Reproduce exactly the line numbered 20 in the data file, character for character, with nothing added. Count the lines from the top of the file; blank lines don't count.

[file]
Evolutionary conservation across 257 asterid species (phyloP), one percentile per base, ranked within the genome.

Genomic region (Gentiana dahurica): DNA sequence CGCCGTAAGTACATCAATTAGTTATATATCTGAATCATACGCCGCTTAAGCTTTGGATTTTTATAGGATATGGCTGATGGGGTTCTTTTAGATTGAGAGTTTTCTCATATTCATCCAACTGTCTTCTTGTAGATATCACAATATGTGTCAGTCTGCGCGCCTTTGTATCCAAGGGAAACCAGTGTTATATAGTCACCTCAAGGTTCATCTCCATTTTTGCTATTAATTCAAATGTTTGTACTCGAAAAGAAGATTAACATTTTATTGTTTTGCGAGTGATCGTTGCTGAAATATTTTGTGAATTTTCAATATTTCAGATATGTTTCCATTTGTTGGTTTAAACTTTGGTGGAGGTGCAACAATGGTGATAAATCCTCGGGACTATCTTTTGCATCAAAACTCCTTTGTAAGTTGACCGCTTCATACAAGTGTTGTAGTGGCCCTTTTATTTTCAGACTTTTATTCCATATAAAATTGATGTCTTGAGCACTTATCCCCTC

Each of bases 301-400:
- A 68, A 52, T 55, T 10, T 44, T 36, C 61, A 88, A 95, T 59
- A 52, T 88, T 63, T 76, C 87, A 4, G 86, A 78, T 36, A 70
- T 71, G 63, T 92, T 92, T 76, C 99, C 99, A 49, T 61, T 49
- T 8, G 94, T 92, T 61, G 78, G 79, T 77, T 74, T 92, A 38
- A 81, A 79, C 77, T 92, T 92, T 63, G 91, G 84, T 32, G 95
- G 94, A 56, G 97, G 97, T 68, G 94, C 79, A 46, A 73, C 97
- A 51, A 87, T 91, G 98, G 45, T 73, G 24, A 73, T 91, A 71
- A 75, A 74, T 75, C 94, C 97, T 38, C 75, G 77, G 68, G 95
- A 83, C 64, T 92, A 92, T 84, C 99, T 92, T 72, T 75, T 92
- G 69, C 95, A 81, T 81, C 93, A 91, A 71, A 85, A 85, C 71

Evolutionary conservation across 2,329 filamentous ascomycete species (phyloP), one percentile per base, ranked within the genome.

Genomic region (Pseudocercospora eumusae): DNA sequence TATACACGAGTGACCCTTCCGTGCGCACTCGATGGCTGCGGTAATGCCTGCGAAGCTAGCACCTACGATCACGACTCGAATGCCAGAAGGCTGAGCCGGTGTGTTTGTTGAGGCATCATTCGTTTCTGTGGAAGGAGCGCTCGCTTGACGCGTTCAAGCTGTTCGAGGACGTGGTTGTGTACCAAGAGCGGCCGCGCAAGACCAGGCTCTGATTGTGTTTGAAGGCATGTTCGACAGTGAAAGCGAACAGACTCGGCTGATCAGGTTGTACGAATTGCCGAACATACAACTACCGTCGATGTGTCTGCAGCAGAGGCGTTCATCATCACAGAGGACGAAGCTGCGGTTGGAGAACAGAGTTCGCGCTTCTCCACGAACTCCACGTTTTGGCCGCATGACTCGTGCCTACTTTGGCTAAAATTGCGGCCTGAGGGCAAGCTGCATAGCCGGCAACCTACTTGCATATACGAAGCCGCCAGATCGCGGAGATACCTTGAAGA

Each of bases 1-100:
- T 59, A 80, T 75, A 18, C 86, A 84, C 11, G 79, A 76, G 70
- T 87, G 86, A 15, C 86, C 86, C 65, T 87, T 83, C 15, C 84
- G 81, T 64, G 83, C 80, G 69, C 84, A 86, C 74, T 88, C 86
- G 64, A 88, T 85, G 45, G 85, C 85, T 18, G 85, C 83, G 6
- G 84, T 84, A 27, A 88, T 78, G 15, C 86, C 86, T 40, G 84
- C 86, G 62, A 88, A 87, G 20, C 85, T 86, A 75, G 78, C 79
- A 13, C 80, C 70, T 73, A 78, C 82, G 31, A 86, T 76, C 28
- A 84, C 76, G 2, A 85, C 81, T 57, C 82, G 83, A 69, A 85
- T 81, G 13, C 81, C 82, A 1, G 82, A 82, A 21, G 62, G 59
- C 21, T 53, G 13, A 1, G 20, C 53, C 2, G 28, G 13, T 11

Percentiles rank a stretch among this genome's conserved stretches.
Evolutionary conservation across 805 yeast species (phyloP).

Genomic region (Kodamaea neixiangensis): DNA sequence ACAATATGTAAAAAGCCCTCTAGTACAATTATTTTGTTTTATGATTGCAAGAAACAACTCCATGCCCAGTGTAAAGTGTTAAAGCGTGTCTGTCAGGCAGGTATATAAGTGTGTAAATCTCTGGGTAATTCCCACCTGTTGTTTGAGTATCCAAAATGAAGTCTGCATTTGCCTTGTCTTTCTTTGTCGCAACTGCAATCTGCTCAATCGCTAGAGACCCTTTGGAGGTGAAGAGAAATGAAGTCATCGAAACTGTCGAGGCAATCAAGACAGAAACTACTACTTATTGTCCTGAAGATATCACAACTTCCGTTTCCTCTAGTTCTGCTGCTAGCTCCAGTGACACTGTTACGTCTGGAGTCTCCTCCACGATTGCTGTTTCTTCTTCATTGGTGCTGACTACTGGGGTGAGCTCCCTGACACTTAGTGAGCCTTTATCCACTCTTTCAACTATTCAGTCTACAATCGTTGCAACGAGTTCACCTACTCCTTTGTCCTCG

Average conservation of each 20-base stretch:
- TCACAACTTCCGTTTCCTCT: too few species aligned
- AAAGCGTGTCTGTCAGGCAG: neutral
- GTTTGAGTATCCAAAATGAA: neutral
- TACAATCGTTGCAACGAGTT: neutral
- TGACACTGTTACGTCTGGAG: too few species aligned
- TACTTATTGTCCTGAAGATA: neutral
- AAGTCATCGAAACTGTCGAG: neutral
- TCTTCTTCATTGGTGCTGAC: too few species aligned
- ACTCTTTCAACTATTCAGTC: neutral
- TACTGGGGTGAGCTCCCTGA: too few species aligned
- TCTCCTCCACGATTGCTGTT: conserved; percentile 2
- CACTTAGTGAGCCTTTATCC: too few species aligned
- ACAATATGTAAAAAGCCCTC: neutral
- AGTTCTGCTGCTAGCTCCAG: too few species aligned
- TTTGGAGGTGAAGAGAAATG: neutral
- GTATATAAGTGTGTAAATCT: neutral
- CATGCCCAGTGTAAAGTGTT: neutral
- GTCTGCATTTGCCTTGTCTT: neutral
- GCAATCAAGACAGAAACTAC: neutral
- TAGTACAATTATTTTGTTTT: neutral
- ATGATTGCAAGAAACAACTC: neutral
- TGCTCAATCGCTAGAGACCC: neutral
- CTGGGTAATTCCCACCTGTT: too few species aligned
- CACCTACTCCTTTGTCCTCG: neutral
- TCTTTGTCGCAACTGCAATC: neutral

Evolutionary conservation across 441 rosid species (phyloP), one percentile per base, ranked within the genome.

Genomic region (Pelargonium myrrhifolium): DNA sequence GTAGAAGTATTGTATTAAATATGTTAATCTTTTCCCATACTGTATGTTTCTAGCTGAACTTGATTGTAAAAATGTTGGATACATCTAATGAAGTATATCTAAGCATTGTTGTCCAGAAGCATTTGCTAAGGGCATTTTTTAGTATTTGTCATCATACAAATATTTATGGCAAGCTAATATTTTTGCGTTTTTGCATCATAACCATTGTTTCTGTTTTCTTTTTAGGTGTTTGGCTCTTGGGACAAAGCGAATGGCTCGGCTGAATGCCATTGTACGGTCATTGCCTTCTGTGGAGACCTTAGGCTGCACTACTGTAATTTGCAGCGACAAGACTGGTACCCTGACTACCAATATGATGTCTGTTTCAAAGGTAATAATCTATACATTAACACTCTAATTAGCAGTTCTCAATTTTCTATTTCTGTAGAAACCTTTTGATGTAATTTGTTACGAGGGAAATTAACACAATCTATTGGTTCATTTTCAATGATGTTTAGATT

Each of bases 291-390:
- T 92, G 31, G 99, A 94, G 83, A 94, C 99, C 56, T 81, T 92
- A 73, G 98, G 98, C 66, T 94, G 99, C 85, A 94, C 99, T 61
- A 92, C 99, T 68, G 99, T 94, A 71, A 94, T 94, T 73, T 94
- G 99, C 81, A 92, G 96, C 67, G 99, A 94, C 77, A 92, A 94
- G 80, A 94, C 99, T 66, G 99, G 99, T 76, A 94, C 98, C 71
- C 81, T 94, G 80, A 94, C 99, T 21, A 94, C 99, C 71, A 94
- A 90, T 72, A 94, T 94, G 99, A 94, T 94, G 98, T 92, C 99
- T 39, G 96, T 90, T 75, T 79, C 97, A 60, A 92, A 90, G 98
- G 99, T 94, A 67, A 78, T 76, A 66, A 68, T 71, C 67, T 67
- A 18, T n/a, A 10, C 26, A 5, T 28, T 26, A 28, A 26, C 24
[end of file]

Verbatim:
- G 64, A 88, T 85, G 45, G 85, C 85, T 18, G 85, C 83, G 6